Covers early Israeli education policy regarding immigrant populations.
This volume combines a translation of substantial portions of one of the most important documents in the early history of Israel—the government commission of inquiry concerning education in the immigrant camps, appointed in 1950—with analysis of the ensuing public debates and repercussions, and their meaning for Israeli society today. Using extensive historical research, Zameret traces the development of political and social processes in the early years of Israel's existence and points to their far-reaching and decisive implications for contemporary Israeli society, including the rise of Shas, the political party created by ultra-Orthodox Oriental Jews.
Zvi Zameret is Director of Yad Izhak Ben-Zvi in Jerusalem. In addition to the Hebrew version of this book, he has published, in Hebrew, Across a Narrow Bridge: Shaping the Education System During the Great Aliya.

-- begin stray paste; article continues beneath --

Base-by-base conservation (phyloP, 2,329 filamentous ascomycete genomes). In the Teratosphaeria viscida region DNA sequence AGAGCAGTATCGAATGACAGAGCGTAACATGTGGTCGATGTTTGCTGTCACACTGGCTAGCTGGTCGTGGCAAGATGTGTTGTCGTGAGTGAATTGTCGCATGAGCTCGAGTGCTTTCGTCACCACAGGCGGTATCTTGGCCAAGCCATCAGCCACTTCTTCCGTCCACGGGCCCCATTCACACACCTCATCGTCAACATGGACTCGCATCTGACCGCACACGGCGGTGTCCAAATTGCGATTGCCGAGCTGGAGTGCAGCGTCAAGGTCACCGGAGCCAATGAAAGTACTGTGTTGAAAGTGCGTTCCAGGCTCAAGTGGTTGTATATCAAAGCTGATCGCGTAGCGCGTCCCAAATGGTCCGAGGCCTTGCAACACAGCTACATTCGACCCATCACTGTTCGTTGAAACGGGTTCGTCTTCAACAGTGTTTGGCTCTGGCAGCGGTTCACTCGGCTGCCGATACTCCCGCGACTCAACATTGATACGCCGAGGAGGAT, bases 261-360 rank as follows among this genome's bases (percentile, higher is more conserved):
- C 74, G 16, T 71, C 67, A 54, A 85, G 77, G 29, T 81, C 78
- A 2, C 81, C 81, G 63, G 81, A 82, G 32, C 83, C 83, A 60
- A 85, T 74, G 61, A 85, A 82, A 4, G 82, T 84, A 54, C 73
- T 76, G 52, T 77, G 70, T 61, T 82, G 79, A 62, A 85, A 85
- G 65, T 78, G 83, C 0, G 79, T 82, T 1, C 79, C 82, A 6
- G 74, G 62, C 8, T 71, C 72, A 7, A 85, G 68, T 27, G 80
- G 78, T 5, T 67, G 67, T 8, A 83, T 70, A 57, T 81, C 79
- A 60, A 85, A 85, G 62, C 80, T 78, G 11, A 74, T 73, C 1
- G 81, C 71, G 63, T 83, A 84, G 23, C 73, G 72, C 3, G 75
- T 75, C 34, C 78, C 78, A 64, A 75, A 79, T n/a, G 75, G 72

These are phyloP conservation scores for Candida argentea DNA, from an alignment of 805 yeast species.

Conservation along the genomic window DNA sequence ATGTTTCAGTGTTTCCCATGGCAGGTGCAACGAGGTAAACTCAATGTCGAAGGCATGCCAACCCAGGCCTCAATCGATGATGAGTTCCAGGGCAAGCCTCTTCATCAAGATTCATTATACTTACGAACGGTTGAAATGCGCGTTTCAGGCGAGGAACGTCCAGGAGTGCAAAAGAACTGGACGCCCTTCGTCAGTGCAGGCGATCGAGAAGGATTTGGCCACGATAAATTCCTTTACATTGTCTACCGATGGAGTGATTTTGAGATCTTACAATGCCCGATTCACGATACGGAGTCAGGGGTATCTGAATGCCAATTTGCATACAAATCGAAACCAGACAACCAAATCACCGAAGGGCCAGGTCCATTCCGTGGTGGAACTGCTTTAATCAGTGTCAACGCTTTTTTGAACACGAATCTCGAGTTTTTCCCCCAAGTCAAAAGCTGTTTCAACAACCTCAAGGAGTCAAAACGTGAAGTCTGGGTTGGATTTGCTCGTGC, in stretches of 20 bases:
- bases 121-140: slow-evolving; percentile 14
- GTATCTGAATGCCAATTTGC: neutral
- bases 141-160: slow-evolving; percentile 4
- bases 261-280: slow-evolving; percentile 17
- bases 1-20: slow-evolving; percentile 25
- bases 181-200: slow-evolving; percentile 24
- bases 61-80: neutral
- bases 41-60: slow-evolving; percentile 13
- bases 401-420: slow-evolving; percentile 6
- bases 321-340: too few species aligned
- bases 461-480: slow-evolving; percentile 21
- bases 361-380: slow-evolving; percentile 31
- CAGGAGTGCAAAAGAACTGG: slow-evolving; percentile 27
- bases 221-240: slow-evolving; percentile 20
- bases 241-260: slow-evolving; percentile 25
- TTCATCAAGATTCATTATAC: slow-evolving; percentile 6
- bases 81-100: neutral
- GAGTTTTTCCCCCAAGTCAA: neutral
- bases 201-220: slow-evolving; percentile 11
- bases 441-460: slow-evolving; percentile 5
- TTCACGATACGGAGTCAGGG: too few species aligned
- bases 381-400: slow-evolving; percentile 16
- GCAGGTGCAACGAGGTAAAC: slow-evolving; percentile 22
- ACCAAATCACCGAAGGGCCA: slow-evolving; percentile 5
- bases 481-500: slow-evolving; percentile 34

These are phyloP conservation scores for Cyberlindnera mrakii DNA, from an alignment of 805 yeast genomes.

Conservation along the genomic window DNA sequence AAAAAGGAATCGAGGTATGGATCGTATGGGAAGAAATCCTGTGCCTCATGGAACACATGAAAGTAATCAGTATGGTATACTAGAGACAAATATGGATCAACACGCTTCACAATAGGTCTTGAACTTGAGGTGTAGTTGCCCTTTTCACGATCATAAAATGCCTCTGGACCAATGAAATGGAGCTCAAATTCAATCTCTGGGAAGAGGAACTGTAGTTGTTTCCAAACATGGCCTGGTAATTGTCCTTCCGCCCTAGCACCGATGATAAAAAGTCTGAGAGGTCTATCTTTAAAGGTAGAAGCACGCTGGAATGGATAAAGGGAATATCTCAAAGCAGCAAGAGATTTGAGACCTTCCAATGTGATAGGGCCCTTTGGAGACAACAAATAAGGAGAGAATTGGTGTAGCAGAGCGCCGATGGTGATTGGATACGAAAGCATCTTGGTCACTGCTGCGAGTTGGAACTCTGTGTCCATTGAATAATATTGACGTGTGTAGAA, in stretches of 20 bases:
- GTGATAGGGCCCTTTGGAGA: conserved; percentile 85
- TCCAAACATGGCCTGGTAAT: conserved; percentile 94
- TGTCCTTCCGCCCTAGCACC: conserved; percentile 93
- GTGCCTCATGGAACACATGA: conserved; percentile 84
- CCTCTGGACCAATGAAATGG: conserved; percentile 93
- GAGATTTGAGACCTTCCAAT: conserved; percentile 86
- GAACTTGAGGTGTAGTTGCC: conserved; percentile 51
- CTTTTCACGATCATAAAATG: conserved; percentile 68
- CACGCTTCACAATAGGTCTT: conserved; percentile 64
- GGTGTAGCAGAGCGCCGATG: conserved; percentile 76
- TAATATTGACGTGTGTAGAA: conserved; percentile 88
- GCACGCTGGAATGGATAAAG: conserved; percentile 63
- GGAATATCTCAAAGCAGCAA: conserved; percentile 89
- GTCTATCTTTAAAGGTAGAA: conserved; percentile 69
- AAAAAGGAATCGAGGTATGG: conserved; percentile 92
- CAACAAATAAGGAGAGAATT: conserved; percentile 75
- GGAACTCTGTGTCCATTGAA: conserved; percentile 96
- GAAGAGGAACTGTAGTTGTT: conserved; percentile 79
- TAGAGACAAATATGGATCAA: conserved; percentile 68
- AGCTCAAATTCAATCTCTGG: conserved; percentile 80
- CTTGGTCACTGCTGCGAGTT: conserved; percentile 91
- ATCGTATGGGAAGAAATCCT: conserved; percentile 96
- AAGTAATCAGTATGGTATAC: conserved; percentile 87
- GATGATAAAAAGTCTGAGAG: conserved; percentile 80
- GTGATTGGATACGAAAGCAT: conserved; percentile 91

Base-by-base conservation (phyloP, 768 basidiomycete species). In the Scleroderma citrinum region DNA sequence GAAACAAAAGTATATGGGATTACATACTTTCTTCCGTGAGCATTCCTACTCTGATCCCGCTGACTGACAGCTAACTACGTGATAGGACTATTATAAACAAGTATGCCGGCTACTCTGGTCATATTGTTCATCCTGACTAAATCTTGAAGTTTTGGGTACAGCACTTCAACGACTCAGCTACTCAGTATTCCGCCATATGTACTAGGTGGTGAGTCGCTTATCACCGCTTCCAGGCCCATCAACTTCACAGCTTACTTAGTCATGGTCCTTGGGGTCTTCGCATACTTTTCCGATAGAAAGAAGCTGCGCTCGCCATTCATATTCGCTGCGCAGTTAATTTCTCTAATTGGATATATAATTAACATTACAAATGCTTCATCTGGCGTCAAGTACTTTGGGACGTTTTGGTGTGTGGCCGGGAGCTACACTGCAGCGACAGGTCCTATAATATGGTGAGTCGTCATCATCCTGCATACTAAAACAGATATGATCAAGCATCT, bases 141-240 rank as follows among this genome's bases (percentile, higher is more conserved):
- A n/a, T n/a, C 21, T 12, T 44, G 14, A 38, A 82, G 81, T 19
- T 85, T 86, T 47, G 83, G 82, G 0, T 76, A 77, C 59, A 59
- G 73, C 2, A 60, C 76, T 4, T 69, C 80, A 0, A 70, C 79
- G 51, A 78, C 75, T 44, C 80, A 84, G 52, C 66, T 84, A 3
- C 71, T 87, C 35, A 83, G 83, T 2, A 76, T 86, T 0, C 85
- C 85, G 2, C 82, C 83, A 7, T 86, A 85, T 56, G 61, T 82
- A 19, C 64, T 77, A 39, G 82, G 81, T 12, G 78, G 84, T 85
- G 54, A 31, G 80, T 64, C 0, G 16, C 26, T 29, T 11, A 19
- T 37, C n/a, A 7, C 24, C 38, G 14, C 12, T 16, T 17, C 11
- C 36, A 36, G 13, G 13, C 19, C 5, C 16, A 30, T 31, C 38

"An extremely useful source for the study of the relationship between education, politics, and society in modern Israel. Zameret's informative contextualization of the Frumkin Commission Report, as well as the text of the report itself, throws new light on the ethnic and religious tensions that threaten today's Israel no less than war or terrorism." — Derek J. Penslar, author of Shylock's Children: Economics and Jewish Identity in Modern Europe
"There passed before my eyes an entire period of time, whose memory I had relegated to a back, obscure corner of my mind, where it was almost forgotten. And when, in the wake of reading The Melting Pot in Israel, I again remembered it, it was not at all bright, but rather ugly and cloudy." — Aharon Megged, author of The Story of Selvino's Children: Journey to the Promised Land